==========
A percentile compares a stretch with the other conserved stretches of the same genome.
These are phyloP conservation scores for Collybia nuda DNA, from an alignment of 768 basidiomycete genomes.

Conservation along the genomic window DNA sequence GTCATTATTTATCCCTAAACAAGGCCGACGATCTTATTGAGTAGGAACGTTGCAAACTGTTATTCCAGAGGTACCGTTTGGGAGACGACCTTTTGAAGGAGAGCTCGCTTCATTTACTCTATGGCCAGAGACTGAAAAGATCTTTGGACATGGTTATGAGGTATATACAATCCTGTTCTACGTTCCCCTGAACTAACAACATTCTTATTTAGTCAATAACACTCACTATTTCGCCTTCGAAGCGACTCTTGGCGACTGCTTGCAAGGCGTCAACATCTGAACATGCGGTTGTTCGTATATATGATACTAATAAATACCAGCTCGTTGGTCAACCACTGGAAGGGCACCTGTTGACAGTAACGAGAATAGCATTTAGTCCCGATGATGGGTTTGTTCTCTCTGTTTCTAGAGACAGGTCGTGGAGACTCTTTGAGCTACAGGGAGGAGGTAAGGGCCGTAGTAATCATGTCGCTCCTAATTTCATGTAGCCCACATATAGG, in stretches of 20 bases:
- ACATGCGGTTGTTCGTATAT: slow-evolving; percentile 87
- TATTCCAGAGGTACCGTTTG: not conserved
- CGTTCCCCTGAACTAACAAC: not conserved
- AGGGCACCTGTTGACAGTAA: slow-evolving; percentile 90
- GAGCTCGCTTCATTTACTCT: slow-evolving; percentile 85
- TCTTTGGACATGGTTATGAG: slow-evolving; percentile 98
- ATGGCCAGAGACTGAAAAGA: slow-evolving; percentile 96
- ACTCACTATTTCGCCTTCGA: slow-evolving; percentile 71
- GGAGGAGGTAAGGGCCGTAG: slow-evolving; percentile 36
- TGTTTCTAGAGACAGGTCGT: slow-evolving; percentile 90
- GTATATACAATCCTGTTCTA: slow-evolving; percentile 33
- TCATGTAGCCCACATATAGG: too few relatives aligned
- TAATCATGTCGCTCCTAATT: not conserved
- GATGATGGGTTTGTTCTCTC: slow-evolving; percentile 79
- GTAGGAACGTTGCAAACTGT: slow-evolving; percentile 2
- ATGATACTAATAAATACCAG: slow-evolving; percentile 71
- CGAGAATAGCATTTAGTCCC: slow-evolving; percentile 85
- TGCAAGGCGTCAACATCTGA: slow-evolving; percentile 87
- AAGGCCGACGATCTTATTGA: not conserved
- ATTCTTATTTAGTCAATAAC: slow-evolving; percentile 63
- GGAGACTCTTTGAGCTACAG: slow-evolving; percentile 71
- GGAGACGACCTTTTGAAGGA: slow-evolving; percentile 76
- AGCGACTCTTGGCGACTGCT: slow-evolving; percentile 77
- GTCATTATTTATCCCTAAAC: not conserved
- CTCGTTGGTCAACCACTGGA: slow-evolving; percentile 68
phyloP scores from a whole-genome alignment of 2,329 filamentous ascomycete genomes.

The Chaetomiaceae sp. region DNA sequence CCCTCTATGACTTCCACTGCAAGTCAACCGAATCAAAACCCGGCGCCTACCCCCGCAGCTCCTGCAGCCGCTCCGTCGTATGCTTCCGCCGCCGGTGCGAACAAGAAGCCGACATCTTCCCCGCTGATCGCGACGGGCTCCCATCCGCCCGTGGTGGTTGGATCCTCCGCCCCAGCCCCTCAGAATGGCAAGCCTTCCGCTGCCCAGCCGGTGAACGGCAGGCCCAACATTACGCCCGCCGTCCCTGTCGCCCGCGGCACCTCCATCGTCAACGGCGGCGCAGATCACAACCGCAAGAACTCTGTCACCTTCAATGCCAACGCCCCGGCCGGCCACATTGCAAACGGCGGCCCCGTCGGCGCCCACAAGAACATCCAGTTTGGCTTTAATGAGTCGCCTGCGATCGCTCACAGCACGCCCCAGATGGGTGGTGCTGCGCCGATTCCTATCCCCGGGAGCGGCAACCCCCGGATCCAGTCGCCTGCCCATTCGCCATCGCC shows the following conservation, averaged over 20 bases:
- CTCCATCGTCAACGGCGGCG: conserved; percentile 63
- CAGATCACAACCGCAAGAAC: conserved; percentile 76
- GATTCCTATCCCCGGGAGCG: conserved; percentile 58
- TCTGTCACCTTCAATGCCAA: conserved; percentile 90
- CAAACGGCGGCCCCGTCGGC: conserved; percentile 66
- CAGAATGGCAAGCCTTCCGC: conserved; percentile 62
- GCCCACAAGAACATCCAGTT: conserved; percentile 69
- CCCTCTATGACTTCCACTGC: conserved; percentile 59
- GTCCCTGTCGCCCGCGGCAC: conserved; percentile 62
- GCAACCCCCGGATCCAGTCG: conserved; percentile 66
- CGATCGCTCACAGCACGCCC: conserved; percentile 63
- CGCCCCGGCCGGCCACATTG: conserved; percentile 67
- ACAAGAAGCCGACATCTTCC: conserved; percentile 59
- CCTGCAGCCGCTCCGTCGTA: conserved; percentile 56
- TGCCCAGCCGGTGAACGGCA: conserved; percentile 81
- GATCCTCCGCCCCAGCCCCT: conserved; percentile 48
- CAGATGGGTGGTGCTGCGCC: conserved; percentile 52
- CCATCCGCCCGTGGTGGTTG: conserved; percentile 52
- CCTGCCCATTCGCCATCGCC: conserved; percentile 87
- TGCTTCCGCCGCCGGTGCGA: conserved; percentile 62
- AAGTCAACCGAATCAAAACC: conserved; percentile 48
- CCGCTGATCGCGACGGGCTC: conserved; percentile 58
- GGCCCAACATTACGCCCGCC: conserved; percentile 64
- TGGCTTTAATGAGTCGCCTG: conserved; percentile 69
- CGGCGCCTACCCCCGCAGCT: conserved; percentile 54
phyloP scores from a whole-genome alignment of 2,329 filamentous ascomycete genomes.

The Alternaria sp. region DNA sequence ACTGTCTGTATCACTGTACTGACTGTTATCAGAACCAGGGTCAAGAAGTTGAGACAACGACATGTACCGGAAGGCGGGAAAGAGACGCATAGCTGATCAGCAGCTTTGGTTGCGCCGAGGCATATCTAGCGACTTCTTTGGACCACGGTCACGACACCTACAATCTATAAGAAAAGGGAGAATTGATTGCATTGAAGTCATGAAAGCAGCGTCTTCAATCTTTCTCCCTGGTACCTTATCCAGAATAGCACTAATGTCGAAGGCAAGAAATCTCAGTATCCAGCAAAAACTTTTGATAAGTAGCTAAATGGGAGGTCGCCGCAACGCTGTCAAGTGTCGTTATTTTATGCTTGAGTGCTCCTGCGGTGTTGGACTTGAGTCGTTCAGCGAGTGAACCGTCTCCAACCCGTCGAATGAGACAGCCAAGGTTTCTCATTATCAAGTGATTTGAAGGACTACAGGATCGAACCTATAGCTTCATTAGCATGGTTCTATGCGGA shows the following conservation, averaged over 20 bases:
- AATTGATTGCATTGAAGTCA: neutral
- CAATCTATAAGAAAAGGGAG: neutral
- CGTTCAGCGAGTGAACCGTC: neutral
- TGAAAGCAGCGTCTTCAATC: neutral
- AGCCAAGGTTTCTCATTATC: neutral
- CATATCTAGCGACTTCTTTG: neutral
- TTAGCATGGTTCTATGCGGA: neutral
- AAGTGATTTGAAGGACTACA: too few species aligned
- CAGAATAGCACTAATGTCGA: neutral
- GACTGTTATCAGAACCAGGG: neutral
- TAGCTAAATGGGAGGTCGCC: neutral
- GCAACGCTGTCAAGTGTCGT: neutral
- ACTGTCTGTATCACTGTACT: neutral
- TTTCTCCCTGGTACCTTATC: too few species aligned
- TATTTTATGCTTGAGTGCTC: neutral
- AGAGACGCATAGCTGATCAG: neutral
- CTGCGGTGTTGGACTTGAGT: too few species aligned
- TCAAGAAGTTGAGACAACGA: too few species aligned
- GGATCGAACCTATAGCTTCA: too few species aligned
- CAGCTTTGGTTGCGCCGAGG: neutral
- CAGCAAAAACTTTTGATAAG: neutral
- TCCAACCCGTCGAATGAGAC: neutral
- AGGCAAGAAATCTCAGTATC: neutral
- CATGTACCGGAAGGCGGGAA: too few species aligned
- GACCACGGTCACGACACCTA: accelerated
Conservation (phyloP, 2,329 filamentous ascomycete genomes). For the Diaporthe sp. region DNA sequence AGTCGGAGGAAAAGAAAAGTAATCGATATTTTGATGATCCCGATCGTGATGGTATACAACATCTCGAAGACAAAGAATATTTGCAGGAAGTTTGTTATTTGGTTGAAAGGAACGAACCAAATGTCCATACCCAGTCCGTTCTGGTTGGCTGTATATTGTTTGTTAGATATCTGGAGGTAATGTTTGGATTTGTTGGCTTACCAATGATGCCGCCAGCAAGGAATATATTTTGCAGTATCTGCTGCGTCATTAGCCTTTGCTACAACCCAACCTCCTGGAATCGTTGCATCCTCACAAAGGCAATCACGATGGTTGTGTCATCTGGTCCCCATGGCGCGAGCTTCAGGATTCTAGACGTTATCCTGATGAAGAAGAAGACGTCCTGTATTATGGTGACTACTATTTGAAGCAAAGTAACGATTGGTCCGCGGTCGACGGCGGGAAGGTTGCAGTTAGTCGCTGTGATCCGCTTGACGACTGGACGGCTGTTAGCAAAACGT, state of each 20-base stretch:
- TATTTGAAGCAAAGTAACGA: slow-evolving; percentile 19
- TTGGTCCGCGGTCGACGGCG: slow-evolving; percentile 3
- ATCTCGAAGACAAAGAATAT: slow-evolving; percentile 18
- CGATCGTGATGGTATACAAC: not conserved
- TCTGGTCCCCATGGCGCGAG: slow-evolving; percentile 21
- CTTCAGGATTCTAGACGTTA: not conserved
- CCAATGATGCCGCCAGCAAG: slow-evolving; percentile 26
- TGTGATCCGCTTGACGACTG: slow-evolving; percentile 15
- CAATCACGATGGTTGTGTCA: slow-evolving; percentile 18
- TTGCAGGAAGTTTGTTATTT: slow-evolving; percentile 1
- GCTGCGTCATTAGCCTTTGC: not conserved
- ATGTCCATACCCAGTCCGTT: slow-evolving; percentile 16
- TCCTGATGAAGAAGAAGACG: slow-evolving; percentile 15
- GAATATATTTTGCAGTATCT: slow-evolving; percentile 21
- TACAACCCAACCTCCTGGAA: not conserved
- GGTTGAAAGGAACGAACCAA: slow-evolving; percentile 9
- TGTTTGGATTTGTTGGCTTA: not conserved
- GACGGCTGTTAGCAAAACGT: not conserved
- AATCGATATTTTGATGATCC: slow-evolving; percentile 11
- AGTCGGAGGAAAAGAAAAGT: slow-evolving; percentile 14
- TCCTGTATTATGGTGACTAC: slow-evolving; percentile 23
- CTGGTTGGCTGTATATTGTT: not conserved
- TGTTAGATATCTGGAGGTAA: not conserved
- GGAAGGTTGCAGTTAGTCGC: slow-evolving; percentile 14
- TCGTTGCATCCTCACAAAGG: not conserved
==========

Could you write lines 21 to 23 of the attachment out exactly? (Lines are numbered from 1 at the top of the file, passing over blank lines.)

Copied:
- TGCAAGGCGTCAACATCTGA: slow-evolving; percentile 87
- AAGGCCGACGATCTTATTGA: not conserved
- ATTCTTATTTAGTCAATAAC: slow-evolving; percentile 63